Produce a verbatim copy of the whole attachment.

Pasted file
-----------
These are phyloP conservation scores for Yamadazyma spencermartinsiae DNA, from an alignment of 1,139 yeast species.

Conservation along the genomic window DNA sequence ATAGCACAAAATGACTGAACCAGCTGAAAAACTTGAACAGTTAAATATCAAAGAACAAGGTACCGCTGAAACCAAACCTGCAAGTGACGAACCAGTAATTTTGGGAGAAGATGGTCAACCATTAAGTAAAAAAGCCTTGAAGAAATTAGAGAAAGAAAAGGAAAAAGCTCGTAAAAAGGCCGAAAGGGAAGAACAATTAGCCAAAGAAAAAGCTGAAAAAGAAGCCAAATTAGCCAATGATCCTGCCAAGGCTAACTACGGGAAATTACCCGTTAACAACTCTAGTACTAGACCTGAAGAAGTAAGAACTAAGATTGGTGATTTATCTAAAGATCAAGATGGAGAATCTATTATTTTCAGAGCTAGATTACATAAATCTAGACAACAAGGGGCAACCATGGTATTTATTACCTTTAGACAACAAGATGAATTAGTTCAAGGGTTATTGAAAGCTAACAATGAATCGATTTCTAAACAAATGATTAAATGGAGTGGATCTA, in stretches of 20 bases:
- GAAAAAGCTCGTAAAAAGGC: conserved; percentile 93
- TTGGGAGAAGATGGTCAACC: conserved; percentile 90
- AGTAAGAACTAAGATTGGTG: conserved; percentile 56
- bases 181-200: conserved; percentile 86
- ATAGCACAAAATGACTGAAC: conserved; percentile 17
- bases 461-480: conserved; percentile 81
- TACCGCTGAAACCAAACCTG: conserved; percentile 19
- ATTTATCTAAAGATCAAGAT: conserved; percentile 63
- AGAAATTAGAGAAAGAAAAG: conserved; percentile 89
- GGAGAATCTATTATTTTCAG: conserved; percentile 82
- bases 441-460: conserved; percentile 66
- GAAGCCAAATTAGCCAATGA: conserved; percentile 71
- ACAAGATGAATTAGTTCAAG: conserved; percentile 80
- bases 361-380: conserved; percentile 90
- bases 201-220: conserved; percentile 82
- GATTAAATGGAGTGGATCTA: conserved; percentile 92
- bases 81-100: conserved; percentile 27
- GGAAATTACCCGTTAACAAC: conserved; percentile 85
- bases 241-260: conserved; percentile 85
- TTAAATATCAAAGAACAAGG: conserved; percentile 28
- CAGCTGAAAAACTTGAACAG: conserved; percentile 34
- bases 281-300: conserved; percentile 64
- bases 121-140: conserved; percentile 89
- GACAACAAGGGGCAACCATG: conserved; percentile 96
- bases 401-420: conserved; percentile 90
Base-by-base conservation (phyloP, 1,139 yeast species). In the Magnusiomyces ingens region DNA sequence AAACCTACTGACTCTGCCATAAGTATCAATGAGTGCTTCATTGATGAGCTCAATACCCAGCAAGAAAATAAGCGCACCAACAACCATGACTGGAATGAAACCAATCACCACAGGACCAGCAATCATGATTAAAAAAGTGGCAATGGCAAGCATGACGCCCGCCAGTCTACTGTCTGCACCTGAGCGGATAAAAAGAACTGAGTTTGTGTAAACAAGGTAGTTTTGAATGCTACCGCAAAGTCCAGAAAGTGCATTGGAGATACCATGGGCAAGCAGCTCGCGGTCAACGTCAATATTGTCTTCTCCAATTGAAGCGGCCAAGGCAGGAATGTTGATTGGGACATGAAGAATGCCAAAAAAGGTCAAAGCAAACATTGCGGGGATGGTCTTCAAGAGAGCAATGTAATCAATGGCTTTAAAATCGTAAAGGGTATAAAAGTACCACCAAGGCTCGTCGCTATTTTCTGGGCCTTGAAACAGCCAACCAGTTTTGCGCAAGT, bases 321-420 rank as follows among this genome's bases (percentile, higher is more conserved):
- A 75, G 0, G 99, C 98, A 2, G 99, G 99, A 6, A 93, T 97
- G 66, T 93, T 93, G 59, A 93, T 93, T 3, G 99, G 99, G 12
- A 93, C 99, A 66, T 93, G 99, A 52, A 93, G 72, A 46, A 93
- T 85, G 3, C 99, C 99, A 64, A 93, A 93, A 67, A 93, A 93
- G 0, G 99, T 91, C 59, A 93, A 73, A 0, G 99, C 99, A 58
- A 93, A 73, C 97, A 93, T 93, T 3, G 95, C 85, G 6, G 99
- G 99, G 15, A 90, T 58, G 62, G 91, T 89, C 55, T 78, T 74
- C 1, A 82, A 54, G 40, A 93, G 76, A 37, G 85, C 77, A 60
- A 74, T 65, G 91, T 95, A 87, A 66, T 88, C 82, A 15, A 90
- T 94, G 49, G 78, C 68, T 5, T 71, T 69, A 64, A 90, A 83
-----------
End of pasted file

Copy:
These are phyloP conservation scores for Yamadazyma spencermartinsiae DNA, from an alignment of 1,139 yeast species.

Conservation along the genomic window DNA sequence ATAGCACAAAATGACTGAACCAGCTGAAAAACTTGAACAGTTAAATATCAAAGAACAAGGTACCGCTGAAACCAAACCTGCAAGTGACGAACCAGTAATTTTGGGAGAAGATGGTCAACCATTAAGTAAAAAAGCCTTGAAGAAATTAGAGAAAGAAAAGGAAAAAGCTCGTAAAAAGGCCGAAAGGGAAGAACAATTAGCCAAAGAAAAAGCTGAAAAAGAAGCCAAATTAGCCAATGATCCTGCCAAGGCTAACTACGGGAAATTACCCGTTAACAACTCTAGTACTAGACCTGAAGAAGTAAGAACTAAGATTGGTGATTTATCTAAAGATCAAGATGGAGAATCTATTATTTTCAGAGCTAGATTACATAAATCTAGACAACAAGGGGCAACCATGGTATTTATTACCTTTAGACAACAAGATGAATTAGTTCAAGGGTTATTGAAAGCTAACAATGAATCGATTTCTAAACAAATGATTAAATGGAGTGGATCTA, in stretches of 20 bases:
- GAAAAAGCTCGTAAAAAGGC: conserved; percentile 93
- TTGGGAGAAGATGGTCAACC: conserved; percentile 90
- AGTAAGAACTAAGATTGGTG: conserved; percentile 56
- bases 181-200: conserved; percentile 86
- ATAGCACAAAATGACTGAAC: conserved; percentile 17
- bases 461-480: conserved; percentile 81
- TACCGCTGAAACCAAACCTG: conserved; percentile 19
- ATTTATCTAAAGATCAAGAT: conserved; percentile 63
- AGAAATTAGAGAAAGAAAAG: conserved; percentile 89
- GGAGAATCTATTATTTTCAG: conserved; percentile 82
- bases 441-460: conserved; percentile 66
- GAAGCCAAATTAGCCAATGA: conserved; percentile 71
- ACAAGATGAATTAGTTCAAG: conserved; percentile 80
- bases 361-380: conserved; percentile 90
- bases 201-220: conserved; percentile 82
- GATTAAATGGAGTGGATCTA: conserved; percentile 92
- bases 81-100: conserved; percentile 27
- GGAAATTACCCGTTAACAAC: conserved; percentile 85
- bases 241-260: conserved; percentile 85
- TTAAATATCAAAGAACAAGG: conserved; percentile 28
- CAGCTGAAAAACTTGAACAG: conserved; percentile 34
- bases 281-300: conserved; percentile 64
- bases 121-140: conserved; percentile 89
- GACAACAAGGGGCAACCATG: conserved; percentile 96
- bases 401-420: conserved; percentile 90
Base-by-base conservation (phyloP, 1,139 yeast species). In the Magnusiomyces ingens region DNA sequence AAACCTACTGACTCTGCCATAAGTATCAATGAGTGCTTCATTGATGAGCTCAATACCCAGCAAGAAAATAAGCGCACCAACAACCATGACTGGAATGAAACCAATCACCACAGGACCAGCAATCATGATTAAAAAAGTGGCAATGGCAAGCATGACGCCCGCCAGTCTACTGTCTGCACCTGAGCGGATAAAAAGAACTGAGTTTGTGTAAACAAGGTAGTTTTGAATGCTACCGCAAAGTCCAGAAAGTGCATTGGAGATACCATGGGCAAGCAGCTCGCGGTCAACGTCAATATTGTCTTCTCCAATTGAAGCGGCCAAGGCAGGAATGTTGATTGGGACATGAAGAATGCCAAAAAAGGTCAAAGCAAACATTGCGGGGATGGTCTTCAAGAGAGCAATGTAATCAATGGCTTTAAAATCGTAAAGGGTATAAAAGTACCACCAAGGCTCGTCGCTATTTTCTGGGCCTTGAAACAGCCAACCAGTTTTGCGCAAGT, bases 321-420 rank as follows among this genome's bases (percentile, higher is more conserved):
- A 75, G 0, G 99, C 98, A 2, G 99, G 99, A 6, A 93, T 97
- G 66, T 93, T 93, G 59, A 93, T 93, T 3, G 99, G 99, G 12
- A 93, C 99, A 66, T 93, G 99, A 52, A 93, G 72, A 46, A 93
- T 85, G 3, C 99, C 99, A 64, A 93, A 93, A 67, A 93, A 93
- G 0, G 99, T 91, C 59, A 93, A 73, A 0, G 99, C 99, A 58
- A 93, A 73, C 97, A 93, T 93, T 3, G 95, C 85, G 6, G 99
- G 99, G 15, A 90, T 58, G 62, G 91, T 89, C 55, T 78, T 74
- C 1, A 82, A 54, G 40, A 93, G 76, A 37, G 85, C 77, A 60
- A 74, T 65, G 91, T 95, A 87, A 66, T 88, C 82, A 15, A 90
- T 94, G 49, G 78, C 68, T 5, T 71, T 69, A 64, A 90, A 83